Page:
Advantages of Home Internet


Advantages of Home Internet over Exclusive Mobile Internet Use

Gone are the days when Internet access was limited only to the home. These days, people use their smartphones for Internet access all the time, from finding the closest store to checking Facebook. But what about people who use their mobile devices exclusively to access Internet?

Using new data from the Pew Research Center, the Washington Post reports that “[t]he share of Americans who access broadband only from mobile devices has reached 10 percent.” According to the data, these Internet users tend to be young, have never gone to college and earn less than $30,000 a year.A

This isn’t all that surprising. Most people have a smartphone as their go-to accessory, which acts as “an addition to [their]home WiFi for when [they’re] out and about.”A

But for this smaller group of Americans, a smartphone is their only means of accessing the Internet.

Is this the best choice? It’s true that when you’re away from home, a smartphone can help you access information online using cellular 3G or 4G data. However, for everyday Internet use, a smartphone connection poses several obstacles.

Home Internet vs. Mobile Internet

Just a few years ago, accessing a site on a smartphone meant visiting a site optimized for desktop that had simply been scaled down for a smaller screen. Websites didn’t offer user-friendly experiences to mobile web users. Designers and developers have recently started creating sites optimized for smartphones and other mobile devices.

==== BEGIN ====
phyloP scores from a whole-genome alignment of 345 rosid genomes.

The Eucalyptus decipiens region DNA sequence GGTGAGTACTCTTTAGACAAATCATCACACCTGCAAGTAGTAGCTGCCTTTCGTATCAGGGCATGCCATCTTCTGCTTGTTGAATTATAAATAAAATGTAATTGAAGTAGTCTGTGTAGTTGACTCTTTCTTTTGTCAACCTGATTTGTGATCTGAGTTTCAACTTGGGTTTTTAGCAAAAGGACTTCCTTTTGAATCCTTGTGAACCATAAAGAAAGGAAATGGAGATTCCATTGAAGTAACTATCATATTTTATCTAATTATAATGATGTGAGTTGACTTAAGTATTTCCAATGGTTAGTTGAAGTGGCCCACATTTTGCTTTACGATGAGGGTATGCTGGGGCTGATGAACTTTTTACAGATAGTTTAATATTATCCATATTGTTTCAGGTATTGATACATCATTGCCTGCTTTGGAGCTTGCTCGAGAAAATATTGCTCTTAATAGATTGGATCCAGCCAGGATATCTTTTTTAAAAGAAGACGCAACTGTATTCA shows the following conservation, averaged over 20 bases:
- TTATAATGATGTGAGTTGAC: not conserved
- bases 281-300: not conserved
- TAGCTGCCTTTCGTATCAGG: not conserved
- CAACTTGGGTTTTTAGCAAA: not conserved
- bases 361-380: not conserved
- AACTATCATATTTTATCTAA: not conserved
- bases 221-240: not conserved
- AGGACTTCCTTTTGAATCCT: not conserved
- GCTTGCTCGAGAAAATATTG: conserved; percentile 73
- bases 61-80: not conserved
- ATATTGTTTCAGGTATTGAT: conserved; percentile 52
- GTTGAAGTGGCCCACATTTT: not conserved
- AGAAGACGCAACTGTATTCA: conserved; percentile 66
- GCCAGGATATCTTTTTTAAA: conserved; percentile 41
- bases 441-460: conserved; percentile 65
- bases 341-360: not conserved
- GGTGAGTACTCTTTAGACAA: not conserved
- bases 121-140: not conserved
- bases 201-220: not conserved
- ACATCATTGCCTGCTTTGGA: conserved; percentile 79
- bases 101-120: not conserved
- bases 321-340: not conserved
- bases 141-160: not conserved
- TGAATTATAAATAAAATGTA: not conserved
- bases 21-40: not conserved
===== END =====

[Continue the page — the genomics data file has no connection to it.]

Despite the more user-friendly experience, “mobile-optimized Web sites aren’t exactly the most functional. For detail-oriented tasks like filling out forms and editing documents, a full-size computer is still your ideal machine.”A

Both government agencies and private businesses are moving access to their services and products online. Whether you’re looking to file your taxes or purchase tickets to see your favorite band in concert, you can do it online. But if you don’t have access to a fixed broadband connection, it may be difficult to find the products and services you need.A

Even though a fixed broadband connection is an additional expense, those relying on their smartphones for Internet connection may end up paying high costs each month for their Internet use. “Cellular Internet uses the cell phone signal to carry data and connect the supported device directly to the Internet,” according to CNET.B And accessing data on your cellphone can be pricey.

These signals are either 3G or 4G and are generally fast enough to be considered broadband. This is especially true of a 4G signal, which can reach average residential broadband speeds (5-20 Mbps).B However, most 3G and 4G providers offer “very low monthly data caps (about 5 GB or less) and customers have to pay more than the fixed monthly cost when they go over the allowance.”B

Going over your data limit is surprisingly easy to do, according to an expert at Lifehacker. If you want to perform tasks like streaming Netflix or working from home, you can quickly surpass your data limit after a couple episodes or a few hours working online.C

Fixed broadband providers offer either no service cap or a much higher cap that will allow you to do more online, without having to pay expensive overage fees.C

If you are a frequent Internet user relying solely on your smartphone, you can end up paying a lot of money for data. Smartphones are great for Internet access on-the-go, but they are a costly option for everyday home Internet access. For reliable, affordable Internet, a home Internet provider is still your best bet.


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This post was written by the Beacon team.

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